UK begins amending universal jurisdiction legislation

An amendment nullifying a law that allows Israelis to be prosecuted in the UK for alleged war crimes moves to the House of Lords for final approval.

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April 1, 2011 04:42
1 minute read.
anti-Israel protest in front of the Israeli Embass

British Anti-Israel Protest 311. (photo credit: Courtesy)

 
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An amendment nullifying a law that allows Israelis to be prosecuted in the United Kingdom for alleged war crimes passed an important hurdle when it was approved by the House of Commons on Wednesday evening. It now moves to the House of Lords for final approval, which could take months.

The amendment, part of a larger legislation package on police reform and social responsibility, would end a situation in which private citizens in the UK can request that arrest warrants be issued against non-citizens suspected of committing war crimes or crimes against humanity anywhere in the world.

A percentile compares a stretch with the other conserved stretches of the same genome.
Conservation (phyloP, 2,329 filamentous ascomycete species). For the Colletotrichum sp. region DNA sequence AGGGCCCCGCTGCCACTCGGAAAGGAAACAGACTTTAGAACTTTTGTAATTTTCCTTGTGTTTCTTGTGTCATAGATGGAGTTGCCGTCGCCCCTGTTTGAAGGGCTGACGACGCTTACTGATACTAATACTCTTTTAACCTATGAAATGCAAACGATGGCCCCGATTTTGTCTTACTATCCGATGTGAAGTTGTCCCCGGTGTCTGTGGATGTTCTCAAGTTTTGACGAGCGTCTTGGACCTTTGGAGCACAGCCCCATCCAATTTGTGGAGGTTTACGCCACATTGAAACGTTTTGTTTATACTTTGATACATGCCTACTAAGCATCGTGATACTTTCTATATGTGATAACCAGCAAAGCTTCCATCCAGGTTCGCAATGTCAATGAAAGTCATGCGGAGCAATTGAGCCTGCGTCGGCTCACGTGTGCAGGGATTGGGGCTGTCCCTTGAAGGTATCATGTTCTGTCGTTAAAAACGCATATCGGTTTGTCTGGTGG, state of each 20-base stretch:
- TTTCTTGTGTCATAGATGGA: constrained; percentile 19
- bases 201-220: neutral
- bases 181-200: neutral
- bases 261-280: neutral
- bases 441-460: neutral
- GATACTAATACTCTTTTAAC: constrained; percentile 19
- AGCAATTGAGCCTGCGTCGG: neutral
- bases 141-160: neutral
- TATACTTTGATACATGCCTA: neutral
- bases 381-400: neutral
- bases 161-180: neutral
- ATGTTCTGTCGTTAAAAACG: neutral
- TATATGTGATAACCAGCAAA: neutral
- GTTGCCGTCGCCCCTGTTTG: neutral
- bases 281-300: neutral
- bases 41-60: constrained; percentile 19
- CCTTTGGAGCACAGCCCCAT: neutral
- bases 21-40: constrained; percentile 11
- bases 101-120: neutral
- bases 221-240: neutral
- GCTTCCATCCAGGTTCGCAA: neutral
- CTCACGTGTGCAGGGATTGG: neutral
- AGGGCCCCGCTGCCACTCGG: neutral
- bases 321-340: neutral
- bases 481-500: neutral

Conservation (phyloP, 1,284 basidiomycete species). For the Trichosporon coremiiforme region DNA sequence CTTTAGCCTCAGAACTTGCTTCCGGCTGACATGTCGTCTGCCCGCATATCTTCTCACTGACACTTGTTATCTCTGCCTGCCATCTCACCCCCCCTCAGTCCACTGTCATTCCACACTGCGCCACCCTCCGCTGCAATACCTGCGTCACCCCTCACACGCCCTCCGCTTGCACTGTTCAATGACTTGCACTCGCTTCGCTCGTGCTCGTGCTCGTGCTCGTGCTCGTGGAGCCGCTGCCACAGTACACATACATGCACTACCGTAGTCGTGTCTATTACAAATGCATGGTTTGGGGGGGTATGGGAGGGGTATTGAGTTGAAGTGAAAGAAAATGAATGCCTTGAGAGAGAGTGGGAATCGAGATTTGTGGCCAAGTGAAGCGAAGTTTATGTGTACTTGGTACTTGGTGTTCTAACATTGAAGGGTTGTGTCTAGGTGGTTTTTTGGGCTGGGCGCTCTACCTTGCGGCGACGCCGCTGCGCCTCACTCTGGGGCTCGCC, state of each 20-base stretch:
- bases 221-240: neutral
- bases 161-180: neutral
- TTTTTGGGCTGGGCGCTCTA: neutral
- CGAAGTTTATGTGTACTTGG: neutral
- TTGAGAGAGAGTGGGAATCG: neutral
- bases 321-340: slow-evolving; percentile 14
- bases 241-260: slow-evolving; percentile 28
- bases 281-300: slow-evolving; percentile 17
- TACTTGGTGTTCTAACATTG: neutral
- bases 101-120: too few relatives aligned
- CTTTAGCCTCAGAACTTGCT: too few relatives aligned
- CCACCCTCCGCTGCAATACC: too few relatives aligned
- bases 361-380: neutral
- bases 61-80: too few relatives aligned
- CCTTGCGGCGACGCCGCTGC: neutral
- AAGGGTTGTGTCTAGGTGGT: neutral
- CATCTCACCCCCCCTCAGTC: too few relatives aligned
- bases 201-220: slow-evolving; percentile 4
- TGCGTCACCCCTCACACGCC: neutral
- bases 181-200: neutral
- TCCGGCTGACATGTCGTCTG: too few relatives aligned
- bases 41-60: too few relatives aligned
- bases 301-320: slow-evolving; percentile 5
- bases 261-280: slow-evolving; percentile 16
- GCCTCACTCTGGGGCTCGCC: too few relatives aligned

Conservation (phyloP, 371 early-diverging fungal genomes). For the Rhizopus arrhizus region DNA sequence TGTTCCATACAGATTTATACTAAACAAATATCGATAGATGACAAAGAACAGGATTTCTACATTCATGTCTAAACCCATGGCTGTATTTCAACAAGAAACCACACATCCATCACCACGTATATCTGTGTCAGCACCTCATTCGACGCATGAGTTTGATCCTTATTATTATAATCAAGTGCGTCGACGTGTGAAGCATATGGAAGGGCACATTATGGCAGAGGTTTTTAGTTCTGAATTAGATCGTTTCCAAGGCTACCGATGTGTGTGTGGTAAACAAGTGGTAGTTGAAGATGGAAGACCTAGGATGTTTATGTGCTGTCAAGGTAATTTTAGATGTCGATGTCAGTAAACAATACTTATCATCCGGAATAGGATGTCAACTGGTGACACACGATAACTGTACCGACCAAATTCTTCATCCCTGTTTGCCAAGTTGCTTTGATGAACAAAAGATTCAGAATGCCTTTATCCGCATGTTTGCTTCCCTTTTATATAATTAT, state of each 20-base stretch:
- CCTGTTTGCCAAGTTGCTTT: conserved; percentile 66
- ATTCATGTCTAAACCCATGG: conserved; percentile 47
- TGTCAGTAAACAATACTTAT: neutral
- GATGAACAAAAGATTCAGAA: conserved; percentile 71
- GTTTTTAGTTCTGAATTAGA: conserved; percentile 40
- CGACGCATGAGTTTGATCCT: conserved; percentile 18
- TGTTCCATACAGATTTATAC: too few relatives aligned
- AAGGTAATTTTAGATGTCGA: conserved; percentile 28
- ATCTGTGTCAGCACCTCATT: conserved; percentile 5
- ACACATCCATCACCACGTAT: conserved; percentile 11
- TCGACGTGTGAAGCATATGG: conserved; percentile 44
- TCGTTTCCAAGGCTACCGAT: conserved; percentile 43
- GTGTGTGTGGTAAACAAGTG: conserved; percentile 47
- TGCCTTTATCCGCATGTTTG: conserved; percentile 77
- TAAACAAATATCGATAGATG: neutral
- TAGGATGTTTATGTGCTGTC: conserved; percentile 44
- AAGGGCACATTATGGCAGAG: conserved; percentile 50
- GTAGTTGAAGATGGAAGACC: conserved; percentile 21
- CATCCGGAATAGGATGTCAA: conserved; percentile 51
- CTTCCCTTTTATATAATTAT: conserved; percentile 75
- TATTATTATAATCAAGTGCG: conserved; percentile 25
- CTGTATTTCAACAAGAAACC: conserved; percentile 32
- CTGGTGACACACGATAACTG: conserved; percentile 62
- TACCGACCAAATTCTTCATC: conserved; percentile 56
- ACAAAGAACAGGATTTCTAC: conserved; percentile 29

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UK begins process of changing universal jurisdiction law

The existing law allowed a warrant to be issued in December 2009 for the arrest of former foreign minister Tzipi Livni, who had been scheduled to visit to address a Jewish group.

Under the amendment, a private prosecutor would have to obtain the consent of the Director of Public Prosecutions prior to the issue of an arrest warrant under universal jurisdiction. The new legislation would make it much more difficult to use the UK courts for political purposes.

In the last few years the issue has been a source of friction between the two countries.

Critics of the amendment have charged the law is being changed solely to appease the Israeli government. On Wednesday, when pro-Israel Labor MP Louise Ellman rose to refute such a charge, she was criticized by a Labor MP Gerald Kaufman.

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“Here we are, the Jews again,” he said. He later apologized.

JTA contributed to this report.

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